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Lights flicker from the opposite loft

I'm thinking of buying a house.  Yes, this is in part because of my enormous frustration with the cable situation.  But also because I'm paying a lot of money for what is ultimately a fairly small and inconveniently-arranged space. 

My parents have tentatively agreed to help out with the down payment.  I have enough income, but I have only about half the cash I'd need for a sizable down payment.  I've offered to pay it back, pay interest, etc. 

I still have lots to learn.  I can't even remember the name of the insurance you have to pay for if you don't have a 20% down payment.  I'm not even sure I have that factoid right, that 20% is the magic percentage.  

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( 7 comments — Leave a comment )
capemaynuts
Feb. 20th, 2011 10:02 pm (UTC)
Take your time and do your research. Talk to mortgage lenders and look around where you want to live. I don't know where you are, but in my area, the mortgage is not a problem, its the property taxes that are causing all the foreclosures. I'm almost at $9,000.00 a year and I know others paying way more then that. So before you agree to a mortgage and think you can easily handle the $700 a month, make sure that you can also cover the cost of homeowner's insurance, taxes and utilities as well as have a nice amount of savings to deal with problems like replacing appliances. (My inexpensive dryer cost over $500)
Good luck. Home ownership is wonderful, but takes a lot of work too.
np_complete
Feb. 23rd, 2011 10:16 pm (UTC)
Thanks very much for the good advice! Fortunately, property taxes here seem to be much lower. ($9000? OMG!) The real estate sites seem to list the taxes for houses pretty regularly. But one of my goals will be to get a picture of the total cost of living in a place before I consider buying it, factoring the things I don't currently pay (directly) for, like snow shoveling, yard care, gutter cleaning, and so on. I do have renter's insurance now, so that's something I'm already paying for, but I'm sure home owner's is much more expensive.

Thanks again for the advice and suggestions!
bouncy_castle79
Feb. 20th, 2011 10:43 pm (UTC)
What you're thinking of is an FHA insured loan. Typically, the buyer puts 3% down, in exchange for a higher interest rate over the life of the loan than someone who is able to provide 20% down. An FHA borrower can also "buy back" some of the interest rate points, which may be a good investment, since the interest rate can have a significant effect on how much money you end up spending overall.

To echo the first comment, make sure you research the total cost of home ownership. You may need to spend up to $5000 of your down payment money towards inspection and closing costs. Property taxes can be ridiculous in certain areas. Also, down here in South Florida, it's very hard to find a house that isn't in a home owner's association, where they demand an extra $300 a month from you for a 70 year old security guard to sleep at the gate and to maintain community pool you never use. I sound bitter, don't I? :)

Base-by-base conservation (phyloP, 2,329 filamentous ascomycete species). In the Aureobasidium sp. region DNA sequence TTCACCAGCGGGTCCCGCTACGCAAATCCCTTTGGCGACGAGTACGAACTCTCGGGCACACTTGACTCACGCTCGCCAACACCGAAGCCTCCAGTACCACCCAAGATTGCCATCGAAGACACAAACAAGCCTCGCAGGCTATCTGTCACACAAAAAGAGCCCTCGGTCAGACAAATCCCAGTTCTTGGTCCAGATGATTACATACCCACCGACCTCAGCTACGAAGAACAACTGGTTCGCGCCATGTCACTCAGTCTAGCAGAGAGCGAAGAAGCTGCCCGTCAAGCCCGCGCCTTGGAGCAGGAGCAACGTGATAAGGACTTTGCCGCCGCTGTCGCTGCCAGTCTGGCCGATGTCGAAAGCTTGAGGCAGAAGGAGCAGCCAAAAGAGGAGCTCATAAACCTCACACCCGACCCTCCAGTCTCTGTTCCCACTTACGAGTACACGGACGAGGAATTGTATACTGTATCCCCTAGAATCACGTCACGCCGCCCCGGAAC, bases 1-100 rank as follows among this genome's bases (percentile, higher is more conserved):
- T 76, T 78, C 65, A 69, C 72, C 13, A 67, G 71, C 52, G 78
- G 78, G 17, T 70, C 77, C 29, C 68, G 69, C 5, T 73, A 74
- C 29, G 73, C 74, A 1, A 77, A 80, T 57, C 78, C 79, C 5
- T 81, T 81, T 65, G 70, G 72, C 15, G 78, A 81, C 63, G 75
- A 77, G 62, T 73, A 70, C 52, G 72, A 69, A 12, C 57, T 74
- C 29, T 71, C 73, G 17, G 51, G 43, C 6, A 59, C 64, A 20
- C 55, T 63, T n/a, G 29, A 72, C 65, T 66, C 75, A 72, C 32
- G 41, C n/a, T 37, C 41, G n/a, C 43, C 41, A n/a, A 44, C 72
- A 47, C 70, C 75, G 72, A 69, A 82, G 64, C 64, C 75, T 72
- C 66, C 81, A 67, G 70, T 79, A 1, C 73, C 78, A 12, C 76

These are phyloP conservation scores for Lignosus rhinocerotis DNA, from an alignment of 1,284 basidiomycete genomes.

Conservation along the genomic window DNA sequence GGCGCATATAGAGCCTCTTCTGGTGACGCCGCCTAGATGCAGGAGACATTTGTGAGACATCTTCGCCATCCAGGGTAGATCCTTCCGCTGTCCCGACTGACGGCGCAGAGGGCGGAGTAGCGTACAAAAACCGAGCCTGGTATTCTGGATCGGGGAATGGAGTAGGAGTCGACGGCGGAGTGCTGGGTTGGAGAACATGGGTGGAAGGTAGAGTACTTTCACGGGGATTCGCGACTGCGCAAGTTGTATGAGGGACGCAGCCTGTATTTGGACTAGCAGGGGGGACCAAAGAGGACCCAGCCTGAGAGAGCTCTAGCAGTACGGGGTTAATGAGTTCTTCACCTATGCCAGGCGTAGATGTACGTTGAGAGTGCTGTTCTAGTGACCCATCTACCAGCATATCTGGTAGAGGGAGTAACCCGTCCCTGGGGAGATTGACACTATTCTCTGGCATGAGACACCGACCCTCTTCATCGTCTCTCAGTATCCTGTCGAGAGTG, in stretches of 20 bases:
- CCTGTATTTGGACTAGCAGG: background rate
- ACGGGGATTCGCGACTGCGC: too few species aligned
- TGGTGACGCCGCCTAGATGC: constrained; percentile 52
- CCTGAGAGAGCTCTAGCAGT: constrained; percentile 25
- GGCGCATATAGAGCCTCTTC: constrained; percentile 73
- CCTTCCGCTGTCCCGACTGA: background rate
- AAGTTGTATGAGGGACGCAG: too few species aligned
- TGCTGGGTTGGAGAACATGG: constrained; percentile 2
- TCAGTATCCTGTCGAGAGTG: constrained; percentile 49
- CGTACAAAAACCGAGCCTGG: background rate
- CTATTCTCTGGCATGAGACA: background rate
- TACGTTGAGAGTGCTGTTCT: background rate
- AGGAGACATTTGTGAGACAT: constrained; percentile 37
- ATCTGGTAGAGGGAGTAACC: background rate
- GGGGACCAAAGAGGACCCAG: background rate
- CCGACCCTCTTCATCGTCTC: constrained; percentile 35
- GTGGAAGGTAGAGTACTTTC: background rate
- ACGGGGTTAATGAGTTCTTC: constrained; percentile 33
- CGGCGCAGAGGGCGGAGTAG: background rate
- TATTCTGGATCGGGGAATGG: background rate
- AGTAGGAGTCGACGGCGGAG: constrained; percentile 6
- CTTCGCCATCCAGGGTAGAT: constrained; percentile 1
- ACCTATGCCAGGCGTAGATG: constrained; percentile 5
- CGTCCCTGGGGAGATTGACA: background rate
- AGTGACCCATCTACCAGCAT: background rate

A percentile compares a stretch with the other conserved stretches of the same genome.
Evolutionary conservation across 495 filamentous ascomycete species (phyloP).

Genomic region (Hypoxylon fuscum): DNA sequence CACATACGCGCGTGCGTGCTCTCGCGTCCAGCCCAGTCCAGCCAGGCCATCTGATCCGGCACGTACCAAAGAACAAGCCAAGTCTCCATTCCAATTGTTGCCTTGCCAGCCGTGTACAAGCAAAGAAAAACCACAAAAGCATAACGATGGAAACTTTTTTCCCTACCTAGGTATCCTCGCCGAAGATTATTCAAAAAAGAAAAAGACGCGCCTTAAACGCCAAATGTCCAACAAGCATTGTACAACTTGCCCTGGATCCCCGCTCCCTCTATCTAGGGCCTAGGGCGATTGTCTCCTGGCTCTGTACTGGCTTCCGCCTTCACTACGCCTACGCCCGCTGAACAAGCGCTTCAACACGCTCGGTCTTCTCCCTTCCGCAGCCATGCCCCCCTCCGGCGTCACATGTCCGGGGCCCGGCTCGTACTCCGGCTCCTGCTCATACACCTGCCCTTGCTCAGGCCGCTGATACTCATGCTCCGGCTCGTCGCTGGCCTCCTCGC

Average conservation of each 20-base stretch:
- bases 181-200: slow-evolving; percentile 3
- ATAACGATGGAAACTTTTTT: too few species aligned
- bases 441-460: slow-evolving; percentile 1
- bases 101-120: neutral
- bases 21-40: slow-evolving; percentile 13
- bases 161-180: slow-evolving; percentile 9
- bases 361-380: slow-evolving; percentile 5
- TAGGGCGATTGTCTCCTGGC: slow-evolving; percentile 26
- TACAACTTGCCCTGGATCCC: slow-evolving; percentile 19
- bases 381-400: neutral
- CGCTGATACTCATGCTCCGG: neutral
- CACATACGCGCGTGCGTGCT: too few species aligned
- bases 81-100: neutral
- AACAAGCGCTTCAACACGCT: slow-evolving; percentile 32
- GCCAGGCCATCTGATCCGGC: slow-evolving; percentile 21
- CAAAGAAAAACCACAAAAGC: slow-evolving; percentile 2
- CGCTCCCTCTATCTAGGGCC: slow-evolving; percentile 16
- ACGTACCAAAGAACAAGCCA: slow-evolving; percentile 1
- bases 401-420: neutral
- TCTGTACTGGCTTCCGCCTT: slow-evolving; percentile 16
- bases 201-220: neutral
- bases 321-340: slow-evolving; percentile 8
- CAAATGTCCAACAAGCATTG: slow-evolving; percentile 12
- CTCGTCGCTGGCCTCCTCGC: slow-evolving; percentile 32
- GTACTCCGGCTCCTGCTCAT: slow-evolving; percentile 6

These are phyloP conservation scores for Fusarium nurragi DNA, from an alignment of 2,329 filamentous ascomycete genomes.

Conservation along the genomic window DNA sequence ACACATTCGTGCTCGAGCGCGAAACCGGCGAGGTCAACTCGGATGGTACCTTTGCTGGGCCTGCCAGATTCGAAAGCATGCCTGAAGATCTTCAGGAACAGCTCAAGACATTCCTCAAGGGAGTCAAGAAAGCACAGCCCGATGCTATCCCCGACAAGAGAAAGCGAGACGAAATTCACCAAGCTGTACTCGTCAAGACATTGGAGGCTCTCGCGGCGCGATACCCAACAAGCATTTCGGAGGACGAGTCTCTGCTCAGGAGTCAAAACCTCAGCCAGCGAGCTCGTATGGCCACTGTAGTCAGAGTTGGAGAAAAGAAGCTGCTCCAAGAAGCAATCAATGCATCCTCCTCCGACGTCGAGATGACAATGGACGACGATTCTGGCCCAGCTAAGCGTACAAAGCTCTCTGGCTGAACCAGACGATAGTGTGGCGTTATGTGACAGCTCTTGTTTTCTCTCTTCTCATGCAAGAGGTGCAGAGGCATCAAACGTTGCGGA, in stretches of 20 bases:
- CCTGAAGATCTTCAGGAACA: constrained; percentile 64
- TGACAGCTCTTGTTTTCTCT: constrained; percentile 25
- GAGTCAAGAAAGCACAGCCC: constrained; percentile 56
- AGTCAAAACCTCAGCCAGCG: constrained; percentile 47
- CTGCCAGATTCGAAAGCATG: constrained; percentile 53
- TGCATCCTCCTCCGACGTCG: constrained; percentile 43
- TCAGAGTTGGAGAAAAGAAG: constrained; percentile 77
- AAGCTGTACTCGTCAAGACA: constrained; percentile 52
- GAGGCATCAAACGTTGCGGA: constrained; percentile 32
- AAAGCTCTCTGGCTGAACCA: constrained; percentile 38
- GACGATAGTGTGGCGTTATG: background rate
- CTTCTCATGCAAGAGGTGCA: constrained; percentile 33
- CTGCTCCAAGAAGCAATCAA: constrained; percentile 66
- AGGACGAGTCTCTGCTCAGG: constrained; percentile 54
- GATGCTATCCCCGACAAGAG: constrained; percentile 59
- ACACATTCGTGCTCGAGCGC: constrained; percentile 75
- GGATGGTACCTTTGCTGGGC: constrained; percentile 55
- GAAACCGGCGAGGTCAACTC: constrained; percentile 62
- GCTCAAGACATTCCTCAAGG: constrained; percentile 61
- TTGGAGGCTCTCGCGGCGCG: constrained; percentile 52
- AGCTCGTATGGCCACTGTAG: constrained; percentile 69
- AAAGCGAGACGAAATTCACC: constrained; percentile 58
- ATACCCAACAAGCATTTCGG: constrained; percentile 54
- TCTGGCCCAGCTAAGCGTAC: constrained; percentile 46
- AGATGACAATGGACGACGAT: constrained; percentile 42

Anyway, this is a pretty big decision, so definitely take your time. My boyfriend and I are looking to buy a bigger place, and we've started doing research now for maybe, possibly buying in 12-18 months. Good luck, and I hope you find what you're looking for!
np_complete
Feb. 23rd, 2011 10:23 pm (UTC)
Hey! It's great to see you! And thanks for the suggestions! I appreciate getting the benefit of people's experience!

While I don't want to stay here for another full year (I'm that pissed off) it sounds like I will need to accumulate more cash than I currently have to do this comfortably. So that means a longer ramp up. Though I don't want to move again (I just moved in 2007!) perhaps getting a different, cheaper apartment would be a good interim choice.
kalleah
Feb. 21st, 2011 02:37 am (UTC)
Be very very careful with accepting gifts for your down payment - it makes the financing much more complicated. One other option (depending on your situation) is to borrow against your 401(k). You pay it back with interest, but to yourself. If your parents are willing to help, it might be much simpler to temporarily borrow against your 401(k), do the financing yourself, and use their contribution to pay yourself back early after the closing.
np_complete
Feb. 23rd, 2011 10:30 pm (UTC)
Be very very careful with accepting gifts for your down payment - it makes the financing much more complicated.

Ooh, thank you for the warning. I hadn't heard that before. How does it become more complicated? Do the giftors become parties to the loan in some way?

On borrowing against my 401(k): the problem there is that I just changed jobs, so my last, well-funded 401(k) is no longer available as a source of loans, and my new one has only about $5000 in it. *sigh* I could also tap my Roth IRA, which is funded with after-tax money, or cash out some other non-retirement investments, but I'd rather not.
kalleah
Feb. 24th, 2011 12:51 am (UTC)
Well, you have a lot of income documentation and proof of gift involved. Not sure of the exact details but I've had enough friends run into it to know it's a headache.

Is there a way to roll over your old 401(k) into an IRA or some other account so you have more control?
( 7 comments — Leave a comment )